There is a large number of issues there that need to be addressed. I feel like there was already a thread on this exact situation before though.
First tying. A horse should know how to stand before you encourage them to move faster than a walk. If they can't stop, don't ask for speed. To teach her to stand, I teach ground tying before hard tying. I put two leads on the horse, one on the ground (a short one they can't trip over if something awful happened. Then tell the horse "stand" take a step back, if the horse moves even 1 inch in any direction, immediately place her feet back where they belong.
This leads me to the next issue. She's a serious space invader - in order to teach her to stand and to respect your space she needs to be taught to yield. She needs to learn to move her hing and front end away with gentle pressure. Apply a small amount of pressure on her hip or shoulder, wait and the moment she moves that part of her away release the pressure and rub the spot out. Do this until she will turn either part of her away with just the forward motion of your hand. Then use the same skill on the top of her nose (where the top of a flat halter would lie) and ask for back up. Stand in front of her, forceably step into her space and apply gentle pressure to the noseband of her halter wait until she backs up, release and praise (praise can be as simple as a 'good' or a rub or just nothing, whatever this horse wants). Once she is backing and yielding her front and hind end easily teach her to put her head down with poll pressure, apply gentle pressure on the lead rope so that there's only pull on the horse's poll, wait, relieve pressure and praise when she moves her head down even a little. If she is non-responsive to this put the rope up over her poll where the earband of the halter is, gentle pressure and wait.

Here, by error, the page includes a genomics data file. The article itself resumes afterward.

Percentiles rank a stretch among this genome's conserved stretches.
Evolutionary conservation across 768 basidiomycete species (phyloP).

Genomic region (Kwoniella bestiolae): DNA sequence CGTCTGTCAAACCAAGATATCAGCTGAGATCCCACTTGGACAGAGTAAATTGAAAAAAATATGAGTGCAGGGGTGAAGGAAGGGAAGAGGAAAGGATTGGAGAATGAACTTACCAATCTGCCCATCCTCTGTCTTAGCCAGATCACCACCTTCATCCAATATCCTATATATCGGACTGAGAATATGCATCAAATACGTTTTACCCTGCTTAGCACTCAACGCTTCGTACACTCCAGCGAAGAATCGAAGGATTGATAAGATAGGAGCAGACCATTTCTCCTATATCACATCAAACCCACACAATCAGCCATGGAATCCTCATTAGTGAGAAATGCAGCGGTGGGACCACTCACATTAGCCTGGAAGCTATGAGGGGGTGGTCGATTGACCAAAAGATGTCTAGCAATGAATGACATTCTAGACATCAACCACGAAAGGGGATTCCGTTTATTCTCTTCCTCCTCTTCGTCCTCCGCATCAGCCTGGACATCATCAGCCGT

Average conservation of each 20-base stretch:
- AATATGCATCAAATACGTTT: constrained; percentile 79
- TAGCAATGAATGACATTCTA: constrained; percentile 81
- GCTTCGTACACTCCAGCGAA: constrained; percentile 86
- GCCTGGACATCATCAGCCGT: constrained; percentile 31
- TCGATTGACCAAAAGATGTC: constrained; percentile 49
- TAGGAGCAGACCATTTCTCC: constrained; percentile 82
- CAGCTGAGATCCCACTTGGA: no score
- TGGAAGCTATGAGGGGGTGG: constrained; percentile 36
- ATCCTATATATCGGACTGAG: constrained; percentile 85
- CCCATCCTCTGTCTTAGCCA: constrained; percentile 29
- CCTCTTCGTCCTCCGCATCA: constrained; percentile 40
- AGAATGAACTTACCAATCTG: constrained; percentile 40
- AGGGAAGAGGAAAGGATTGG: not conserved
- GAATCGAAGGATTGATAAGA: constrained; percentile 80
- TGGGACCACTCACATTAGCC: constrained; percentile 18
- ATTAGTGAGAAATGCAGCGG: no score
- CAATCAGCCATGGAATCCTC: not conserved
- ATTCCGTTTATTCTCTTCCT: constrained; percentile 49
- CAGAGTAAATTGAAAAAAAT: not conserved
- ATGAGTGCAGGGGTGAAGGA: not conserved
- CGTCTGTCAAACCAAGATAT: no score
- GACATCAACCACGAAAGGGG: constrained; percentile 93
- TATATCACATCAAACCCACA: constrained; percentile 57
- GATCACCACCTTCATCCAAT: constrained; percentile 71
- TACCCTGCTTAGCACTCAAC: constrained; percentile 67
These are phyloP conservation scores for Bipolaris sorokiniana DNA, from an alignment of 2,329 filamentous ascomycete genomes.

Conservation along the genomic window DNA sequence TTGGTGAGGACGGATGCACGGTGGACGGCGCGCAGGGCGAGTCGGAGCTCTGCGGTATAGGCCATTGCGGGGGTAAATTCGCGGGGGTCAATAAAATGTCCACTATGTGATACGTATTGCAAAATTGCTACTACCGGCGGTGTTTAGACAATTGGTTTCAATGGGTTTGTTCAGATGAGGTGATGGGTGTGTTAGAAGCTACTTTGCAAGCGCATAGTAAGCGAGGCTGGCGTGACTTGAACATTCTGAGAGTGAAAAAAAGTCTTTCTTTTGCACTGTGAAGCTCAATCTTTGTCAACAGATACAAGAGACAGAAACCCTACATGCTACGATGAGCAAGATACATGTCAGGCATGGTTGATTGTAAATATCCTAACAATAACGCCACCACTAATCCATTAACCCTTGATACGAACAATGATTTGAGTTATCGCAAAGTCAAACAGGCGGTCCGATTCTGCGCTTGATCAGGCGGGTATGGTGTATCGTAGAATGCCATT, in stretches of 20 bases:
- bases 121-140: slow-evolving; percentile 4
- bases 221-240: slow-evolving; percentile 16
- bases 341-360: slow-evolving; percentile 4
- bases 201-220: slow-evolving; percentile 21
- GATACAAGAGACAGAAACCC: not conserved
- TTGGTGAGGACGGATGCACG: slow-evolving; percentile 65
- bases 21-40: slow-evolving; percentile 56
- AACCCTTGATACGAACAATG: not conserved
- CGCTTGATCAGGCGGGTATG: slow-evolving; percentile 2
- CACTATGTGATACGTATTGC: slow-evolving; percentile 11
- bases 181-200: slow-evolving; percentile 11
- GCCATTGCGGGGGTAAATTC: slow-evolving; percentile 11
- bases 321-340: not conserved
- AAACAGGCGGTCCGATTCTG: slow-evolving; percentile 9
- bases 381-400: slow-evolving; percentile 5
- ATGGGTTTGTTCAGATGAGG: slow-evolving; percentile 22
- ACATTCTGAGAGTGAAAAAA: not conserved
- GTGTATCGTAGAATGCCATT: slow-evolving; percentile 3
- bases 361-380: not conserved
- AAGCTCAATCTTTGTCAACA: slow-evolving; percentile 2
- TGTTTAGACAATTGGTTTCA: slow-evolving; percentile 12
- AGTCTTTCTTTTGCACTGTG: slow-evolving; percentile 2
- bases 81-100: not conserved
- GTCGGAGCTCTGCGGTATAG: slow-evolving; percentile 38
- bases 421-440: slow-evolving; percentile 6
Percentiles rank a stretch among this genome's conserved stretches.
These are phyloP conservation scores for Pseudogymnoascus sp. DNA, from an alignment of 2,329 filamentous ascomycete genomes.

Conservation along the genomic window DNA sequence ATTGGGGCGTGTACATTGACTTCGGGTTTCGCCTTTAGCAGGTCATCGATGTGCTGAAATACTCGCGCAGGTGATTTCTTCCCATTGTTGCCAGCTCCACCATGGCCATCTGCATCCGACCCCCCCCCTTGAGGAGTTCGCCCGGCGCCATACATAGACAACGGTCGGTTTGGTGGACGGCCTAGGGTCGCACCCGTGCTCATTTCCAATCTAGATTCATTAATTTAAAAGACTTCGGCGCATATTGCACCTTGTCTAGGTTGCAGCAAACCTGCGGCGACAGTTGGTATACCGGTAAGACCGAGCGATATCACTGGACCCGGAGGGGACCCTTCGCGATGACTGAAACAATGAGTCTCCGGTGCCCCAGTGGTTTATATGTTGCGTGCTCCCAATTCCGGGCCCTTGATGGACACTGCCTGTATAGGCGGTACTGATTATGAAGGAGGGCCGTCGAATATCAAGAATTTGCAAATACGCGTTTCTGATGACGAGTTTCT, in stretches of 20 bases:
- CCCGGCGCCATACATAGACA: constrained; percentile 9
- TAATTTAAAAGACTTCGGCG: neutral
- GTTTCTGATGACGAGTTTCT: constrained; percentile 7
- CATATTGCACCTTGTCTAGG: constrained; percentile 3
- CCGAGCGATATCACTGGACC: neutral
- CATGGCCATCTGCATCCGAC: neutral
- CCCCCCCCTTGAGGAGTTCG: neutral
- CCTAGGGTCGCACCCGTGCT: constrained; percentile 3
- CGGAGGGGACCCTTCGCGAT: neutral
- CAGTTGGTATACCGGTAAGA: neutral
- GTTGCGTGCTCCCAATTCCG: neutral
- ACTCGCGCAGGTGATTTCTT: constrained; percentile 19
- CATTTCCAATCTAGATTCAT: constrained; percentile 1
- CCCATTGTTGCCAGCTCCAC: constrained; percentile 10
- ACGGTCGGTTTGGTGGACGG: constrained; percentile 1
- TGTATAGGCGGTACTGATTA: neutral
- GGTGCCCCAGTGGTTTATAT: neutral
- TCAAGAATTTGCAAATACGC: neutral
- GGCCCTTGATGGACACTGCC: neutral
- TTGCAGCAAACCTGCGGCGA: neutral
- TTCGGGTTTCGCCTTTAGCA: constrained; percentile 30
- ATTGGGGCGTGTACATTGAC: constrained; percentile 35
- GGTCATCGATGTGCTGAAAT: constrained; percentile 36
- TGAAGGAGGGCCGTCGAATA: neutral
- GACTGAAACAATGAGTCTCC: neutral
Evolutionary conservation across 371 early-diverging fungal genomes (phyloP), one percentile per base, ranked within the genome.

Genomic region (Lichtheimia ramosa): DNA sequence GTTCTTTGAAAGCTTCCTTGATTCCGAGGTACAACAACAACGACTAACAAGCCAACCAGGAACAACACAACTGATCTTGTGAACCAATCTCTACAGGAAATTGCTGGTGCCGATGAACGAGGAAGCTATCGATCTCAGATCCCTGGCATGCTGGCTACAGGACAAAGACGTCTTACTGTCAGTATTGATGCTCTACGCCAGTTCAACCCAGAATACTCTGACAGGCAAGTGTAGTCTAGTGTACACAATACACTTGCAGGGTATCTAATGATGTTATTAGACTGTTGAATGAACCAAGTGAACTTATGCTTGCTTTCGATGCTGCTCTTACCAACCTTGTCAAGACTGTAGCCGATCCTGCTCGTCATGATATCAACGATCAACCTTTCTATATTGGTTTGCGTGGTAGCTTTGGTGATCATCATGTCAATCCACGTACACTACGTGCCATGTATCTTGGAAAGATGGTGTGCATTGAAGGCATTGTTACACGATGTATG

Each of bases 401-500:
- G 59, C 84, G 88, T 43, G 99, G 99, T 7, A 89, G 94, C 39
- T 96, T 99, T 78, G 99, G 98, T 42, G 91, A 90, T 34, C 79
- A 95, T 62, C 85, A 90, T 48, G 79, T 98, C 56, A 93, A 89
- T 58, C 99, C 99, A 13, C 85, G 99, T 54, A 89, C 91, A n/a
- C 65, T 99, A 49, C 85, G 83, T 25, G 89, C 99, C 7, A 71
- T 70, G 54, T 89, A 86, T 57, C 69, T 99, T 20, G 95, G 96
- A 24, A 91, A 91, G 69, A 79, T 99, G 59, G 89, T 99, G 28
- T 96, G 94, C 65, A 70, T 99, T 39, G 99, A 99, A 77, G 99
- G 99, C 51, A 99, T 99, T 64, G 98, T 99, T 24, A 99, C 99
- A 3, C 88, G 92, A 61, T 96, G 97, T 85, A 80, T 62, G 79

Teaching a horse to put their head down is a great way to help flighty horses shift out of flight mode.
Until she stands when there's a rope on the ground and you can walk all the way around her without her moving an inch and can lead at the walk without invading your space or being rude do not try to trot her in hand. These skills are not individual they are all built on the last. You can't have a solid trot without a solid walk. You need to start this horse from step 1 - no skipping ahead.
Good luck let me know if you need something further explained. I'd also suggest finding a trainer who could perhaps come and show you in person. They can better point out the finesse of training that the internet just can't carry.
ETA: As for the head shaking it could be a number of things. Most obviously is bugs. There are bugs too small for people to see that buzz horse's faces and drive them crazy. Rub some bug spray on her forhead and outside of her ears careful not to get any in her eyes. If she has bug spray on and is still doing it, it could be an ear infection or ear mites or any number of other issues you should have the vet check out.
ETA x2: Darrin brought up a good point- the forlock! I forgot about that, my pony needs his for-lock braided and tucked under his halter because he can't see through it - is her's long or thick? When my pony runs out in his field he throws his head up to get it out of his eyes before he runs off.
Last edited by PunksTank; 09-08-2012 at 12:06 PM.